We all know that being active is good for our bodies: from bones to brain!
But did you know that short activity breaks can also help students concentrate and improve their behavior?! That’s good news for everyone.
Physical activity turns on the brain, from Moving Matters
In one University of Illinois study, physical activity was shown to improve academic performance. The study with 9 and 10 year olds demonstrated the effects of 20 minutes of walking on students prior to taking a test then compared results to another group of children who simply sat for 20 minutes before the test. The walking group outperformed the sitting group by responding faster to questions and making fewer errors.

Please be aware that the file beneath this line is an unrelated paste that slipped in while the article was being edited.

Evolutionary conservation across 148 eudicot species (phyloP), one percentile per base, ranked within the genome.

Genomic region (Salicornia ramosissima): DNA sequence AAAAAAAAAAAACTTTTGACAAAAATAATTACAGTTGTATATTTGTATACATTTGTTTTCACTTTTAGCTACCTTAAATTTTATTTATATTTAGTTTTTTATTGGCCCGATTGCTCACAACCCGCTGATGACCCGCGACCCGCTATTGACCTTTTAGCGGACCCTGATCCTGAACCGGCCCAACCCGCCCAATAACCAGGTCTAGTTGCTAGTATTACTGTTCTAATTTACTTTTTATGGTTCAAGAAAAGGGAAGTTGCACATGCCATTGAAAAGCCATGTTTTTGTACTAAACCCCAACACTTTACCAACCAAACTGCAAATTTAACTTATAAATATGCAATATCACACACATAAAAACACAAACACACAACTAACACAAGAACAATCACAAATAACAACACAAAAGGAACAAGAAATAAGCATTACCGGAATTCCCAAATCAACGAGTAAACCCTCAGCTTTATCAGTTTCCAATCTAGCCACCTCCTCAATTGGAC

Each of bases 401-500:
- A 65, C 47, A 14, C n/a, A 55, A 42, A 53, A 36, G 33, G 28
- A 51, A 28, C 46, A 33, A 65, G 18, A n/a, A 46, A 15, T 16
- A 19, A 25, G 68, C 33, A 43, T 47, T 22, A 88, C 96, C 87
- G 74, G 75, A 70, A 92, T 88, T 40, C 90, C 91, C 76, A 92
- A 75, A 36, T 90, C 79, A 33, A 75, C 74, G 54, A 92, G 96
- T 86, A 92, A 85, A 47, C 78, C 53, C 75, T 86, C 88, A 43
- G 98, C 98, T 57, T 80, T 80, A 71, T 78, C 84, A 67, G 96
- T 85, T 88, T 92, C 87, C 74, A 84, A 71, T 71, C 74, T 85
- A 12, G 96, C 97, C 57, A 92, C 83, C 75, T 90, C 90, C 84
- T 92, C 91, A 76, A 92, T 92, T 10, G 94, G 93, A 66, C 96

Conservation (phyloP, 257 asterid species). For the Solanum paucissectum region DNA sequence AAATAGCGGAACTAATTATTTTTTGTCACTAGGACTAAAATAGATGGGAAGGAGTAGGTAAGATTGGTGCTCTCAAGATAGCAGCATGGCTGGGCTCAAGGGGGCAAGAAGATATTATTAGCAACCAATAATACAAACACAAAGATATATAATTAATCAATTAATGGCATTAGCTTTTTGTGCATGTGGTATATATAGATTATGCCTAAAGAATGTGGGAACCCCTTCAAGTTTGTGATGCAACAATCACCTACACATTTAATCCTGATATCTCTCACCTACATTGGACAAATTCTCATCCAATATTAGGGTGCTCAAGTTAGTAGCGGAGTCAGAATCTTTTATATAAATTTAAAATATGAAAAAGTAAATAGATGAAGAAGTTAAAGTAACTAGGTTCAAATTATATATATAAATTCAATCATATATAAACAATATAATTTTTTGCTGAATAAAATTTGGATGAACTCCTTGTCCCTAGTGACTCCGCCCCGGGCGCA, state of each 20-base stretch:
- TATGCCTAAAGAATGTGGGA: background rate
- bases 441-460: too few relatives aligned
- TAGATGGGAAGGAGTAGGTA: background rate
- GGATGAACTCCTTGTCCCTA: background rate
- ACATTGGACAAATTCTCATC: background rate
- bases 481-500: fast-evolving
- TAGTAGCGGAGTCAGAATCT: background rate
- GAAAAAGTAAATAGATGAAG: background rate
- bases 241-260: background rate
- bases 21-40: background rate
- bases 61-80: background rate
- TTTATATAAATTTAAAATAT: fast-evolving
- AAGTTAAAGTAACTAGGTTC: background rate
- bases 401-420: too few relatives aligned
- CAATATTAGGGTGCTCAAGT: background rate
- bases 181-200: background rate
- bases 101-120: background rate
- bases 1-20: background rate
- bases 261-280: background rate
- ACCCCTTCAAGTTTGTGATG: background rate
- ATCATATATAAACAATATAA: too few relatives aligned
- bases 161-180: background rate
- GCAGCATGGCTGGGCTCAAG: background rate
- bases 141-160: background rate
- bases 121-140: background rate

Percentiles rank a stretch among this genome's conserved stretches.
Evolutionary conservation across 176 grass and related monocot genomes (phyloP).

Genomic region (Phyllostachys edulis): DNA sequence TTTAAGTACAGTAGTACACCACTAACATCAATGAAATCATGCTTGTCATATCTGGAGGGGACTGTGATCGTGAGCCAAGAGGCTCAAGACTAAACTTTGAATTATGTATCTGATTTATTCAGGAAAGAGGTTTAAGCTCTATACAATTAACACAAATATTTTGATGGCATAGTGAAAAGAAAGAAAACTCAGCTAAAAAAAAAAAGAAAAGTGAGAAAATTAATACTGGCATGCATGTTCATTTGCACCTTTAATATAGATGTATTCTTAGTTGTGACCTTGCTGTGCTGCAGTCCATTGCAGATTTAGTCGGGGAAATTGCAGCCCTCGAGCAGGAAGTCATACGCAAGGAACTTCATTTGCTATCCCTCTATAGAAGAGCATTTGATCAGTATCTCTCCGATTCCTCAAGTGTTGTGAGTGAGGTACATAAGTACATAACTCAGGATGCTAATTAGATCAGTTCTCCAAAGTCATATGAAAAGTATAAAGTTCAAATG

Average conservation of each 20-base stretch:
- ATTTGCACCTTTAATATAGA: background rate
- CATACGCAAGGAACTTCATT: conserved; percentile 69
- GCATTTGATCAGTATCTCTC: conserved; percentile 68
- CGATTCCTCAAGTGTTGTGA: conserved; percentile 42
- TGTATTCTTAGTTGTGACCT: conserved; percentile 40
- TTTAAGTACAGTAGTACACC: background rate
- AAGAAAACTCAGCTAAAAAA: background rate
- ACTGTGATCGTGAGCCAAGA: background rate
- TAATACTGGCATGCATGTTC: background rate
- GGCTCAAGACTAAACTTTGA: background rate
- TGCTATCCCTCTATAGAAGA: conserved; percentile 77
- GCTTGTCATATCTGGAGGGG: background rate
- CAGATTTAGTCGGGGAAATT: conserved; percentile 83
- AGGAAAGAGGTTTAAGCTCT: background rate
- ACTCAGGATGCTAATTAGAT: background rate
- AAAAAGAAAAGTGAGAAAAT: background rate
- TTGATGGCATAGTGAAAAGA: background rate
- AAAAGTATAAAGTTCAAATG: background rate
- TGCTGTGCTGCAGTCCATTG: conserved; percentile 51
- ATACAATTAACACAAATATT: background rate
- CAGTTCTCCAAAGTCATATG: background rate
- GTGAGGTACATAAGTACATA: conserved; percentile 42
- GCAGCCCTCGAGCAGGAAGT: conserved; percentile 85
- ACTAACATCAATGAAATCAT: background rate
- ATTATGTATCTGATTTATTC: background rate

Physical activity promotes, rather than detracts from learning In a review of 50 studies on the association of physical activity and student learning, the CDC dispelled the notion that providing adequate physical activity has to be made ‘at the expense of academics.’ Rather, the CDC’s recommendation to school administrators and teachers is that physical education, recess, classroom-based physical activity, and extracurricular physical activities support rather than detract from student learning. As a new CDC campaign puts it: “The More They Burn, the Better They Learn.”
How can you use this information to better your students’ concentration at school? You can incorporate physical activities into your day. Short activity breaks and incorporating activity into your assignments is a great way to help students keep their brains active, too.
Want more information?
Moving Matters Implementation Toolkit
Books that promote bicycling and walking